But no matter the price, if you’re going to commit dollars and years, do it with the players that can be more than one thing.
Wagner is a hard-hitting grinder, and you can love ’em to pieces, but he seems redundant with Noel Acciari on the roster. It’s also something you shouldn’t pay over $1 million for when Tommy Wingels could have been retained for near league minimum. (If you factor their ice-time into the mix, Wingels and Wagner dished out hits at a nearly identical pace, too.)
Nordstrom was a top penalty-killing forward for the Hurricanes… but their penalty kill was the eighth-worst in the NHL a season ago and he also scored two goals on 97 shots. Even Brian Gionta, using a cane as a stick, accomplished more than that.
Why on Earth are you finding yourself having to go multiple years for these players while trying to seriously suggest that undeniably better players and proven fits such as Schaller and Nash are not worth multi-year commitments?
Quick reminder: The B’s were a few points shy of being a Presidents’ Trophy winner. They were finalists for Ilya Kovalchuk and Tavares. This team has been afforded every possible luxury — both on the free agent and trade markets — thanks to their shrewd contract negotiations with their in-house budding stars and their obvious abundance of NHL-ready prospects.
So why were they spending like they actually had an obligation to lure fringe talent to Boston on July 1?
It doesn’t answer one question about next year or allow you to think that they’re in a better spot in a (now) tougher division.
The biggest question of all, though, is who centers the third line now? The B’s could believe that one of their prospects (Donato, Jakob Forsbacka Karlsson, Trent Frederic, or Jack Studnicka) seize the role, but consider the landscape of your division. You’re now talking about an Atlantic bracket featuring a Toronto three-headed center monster of Auston Matthews, Nazem Kadri, and Tavares, and a Lightning win-now group with Steven Stamkos, Brayden Point, Tyler Johnson, and Cedric Paquette at center. I don’t care if this prospect is at the top of the Black and Gold’s ranking, they’re in for a massive challenge come April. And I’m not sure that the projected internal option (Sean Kuraly) is fit for such a challenge on a full-time basis.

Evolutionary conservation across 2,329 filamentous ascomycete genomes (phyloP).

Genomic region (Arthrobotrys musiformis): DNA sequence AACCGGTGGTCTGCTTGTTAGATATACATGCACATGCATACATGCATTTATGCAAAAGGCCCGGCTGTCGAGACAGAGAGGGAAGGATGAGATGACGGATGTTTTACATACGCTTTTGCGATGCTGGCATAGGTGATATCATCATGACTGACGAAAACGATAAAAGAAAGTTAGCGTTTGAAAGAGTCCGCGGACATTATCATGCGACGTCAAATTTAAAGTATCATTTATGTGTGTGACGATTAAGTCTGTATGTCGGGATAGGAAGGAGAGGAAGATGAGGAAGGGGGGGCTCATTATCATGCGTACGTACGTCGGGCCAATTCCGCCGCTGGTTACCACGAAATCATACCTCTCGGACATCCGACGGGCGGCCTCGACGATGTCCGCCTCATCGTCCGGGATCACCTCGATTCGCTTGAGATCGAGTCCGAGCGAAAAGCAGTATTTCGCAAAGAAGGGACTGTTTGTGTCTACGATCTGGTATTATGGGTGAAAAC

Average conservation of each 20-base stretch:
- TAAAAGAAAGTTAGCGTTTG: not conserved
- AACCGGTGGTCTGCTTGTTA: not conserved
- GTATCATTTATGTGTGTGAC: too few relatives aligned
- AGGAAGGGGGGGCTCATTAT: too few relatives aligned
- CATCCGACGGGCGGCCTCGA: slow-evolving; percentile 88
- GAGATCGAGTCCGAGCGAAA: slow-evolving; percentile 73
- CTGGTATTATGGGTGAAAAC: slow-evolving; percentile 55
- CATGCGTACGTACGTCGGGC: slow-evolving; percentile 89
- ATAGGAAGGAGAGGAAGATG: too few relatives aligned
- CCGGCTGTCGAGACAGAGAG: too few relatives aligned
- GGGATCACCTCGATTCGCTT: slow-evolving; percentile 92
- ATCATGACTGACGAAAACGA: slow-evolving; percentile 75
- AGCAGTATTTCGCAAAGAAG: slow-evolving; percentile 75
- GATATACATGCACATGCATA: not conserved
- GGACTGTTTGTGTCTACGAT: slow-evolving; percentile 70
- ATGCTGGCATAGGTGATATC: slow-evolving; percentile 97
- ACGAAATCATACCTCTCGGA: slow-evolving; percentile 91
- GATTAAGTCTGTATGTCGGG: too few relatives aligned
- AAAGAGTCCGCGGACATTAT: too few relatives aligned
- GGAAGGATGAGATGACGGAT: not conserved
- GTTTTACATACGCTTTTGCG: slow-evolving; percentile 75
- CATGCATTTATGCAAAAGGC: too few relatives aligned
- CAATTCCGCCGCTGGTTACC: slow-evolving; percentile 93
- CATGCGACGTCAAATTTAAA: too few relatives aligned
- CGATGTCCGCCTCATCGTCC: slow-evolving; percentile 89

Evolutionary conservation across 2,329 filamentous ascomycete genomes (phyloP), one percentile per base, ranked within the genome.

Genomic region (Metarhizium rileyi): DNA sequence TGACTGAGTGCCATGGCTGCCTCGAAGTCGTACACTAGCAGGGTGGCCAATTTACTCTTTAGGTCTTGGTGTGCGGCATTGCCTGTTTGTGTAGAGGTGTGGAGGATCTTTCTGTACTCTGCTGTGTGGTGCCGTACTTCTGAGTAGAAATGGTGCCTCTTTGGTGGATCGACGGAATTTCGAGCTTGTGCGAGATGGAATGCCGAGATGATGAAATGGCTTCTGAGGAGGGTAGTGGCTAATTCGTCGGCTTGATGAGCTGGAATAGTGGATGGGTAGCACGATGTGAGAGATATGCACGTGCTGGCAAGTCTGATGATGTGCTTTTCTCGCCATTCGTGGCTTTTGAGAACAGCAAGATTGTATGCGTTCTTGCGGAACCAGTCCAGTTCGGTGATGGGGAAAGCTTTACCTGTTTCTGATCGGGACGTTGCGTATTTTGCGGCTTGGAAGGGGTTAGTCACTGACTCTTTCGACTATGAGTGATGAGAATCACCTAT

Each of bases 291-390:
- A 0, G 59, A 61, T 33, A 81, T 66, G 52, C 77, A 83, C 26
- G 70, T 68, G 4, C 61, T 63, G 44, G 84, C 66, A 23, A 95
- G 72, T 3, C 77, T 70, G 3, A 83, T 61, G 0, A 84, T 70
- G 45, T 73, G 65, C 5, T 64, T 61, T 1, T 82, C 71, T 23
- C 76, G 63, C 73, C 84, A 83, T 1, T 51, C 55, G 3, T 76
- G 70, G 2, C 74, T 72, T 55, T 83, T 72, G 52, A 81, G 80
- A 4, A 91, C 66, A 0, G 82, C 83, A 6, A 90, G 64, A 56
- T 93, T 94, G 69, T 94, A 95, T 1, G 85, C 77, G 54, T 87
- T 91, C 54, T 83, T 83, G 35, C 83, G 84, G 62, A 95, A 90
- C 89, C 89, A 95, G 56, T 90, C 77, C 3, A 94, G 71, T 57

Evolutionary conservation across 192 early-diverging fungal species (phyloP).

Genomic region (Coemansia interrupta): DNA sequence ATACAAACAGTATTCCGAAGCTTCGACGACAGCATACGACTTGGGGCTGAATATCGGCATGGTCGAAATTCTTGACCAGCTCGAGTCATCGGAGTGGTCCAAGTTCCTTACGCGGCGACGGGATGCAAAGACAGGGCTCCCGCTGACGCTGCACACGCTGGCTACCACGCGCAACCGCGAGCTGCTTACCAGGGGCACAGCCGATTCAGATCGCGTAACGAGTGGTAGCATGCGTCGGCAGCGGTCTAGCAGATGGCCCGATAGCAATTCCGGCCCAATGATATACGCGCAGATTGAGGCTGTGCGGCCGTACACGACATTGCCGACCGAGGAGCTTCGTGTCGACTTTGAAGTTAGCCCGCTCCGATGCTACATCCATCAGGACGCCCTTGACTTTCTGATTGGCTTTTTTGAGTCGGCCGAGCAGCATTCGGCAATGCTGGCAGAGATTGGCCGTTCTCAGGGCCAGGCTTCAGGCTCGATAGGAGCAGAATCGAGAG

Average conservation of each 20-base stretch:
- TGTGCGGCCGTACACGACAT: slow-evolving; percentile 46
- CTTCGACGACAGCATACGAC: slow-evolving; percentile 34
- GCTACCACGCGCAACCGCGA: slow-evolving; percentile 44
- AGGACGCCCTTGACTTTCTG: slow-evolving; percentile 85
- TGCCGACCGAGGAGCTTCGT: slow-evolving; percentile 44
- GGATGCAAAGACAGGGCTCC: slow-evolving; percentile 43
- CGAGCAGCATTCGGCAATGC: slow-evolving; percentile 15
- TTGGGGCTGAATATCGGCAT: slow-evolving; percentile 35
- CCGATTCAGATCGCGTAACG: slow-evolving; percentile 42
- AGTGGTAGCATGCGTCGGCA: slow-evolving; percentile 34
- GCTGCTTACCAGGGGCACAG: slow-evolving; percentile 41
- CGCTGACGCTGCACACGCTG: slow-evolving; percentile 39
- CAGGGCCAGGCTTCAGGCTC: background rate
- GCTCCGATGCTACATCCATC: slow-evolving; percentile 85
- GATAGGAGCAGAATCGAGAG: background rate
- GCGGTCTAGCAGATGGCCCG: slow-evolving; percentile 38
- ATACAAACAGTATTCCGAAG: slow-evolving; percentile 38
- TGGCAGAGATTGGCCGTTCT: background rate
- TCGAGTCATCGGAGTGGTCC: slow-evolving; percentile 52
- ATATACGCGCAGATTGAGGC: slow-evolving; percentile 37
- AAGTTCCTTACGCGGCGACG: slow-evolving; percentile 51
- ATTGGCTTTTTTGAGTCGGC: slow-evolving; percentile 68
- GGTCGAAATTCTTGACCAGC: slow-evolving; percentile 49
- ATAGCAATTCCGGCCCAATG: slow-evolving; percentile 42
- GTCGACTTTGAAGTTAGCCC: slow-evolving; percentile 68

You’re not convincing me that the Bruins got better in this area.
And this is a potentially massive hole, especially for a franchise routinely empowered by their depth down the middle.
Now, with all that in mind, it’s clear what the Bruins are doing. They’re figuring that their strengths — prospects, and newfound defensive depth, particularly on their left side with a potentially redundant Matt Grzelcyk-Torey Krug combo — will allow them to swing some sort of deal to address their other weakness (namely another top-six forward on the right). Sweeney is just going to see if he has internal solutions beforehand, which is better than a desperation deal at the start of free agency. They’ll have company in such a pursuit, though, and in an absolute arms race in the Atlantic, the Bruins are no longer dealing from a position of strength. Everybody in the league knows that Sweeney is not done looking for an upgrade.
So when we analyze the Bruins in the now, it’s worth mentioning that is an obviously unfinished product.
Where and when that product becomes finished, however, remained totally unanswered by anything accomplished on July 1.
Ty Anderson is a digital producer for 985TheSportsHub.com. Any opinions expressed do not necessarily reflect those of 98.5 The Sports Hub, Beasley Media Group, or any subsidiaries. Have a news tip, question, or comment for Ty? Follow him on Twitter @_TyAnderson.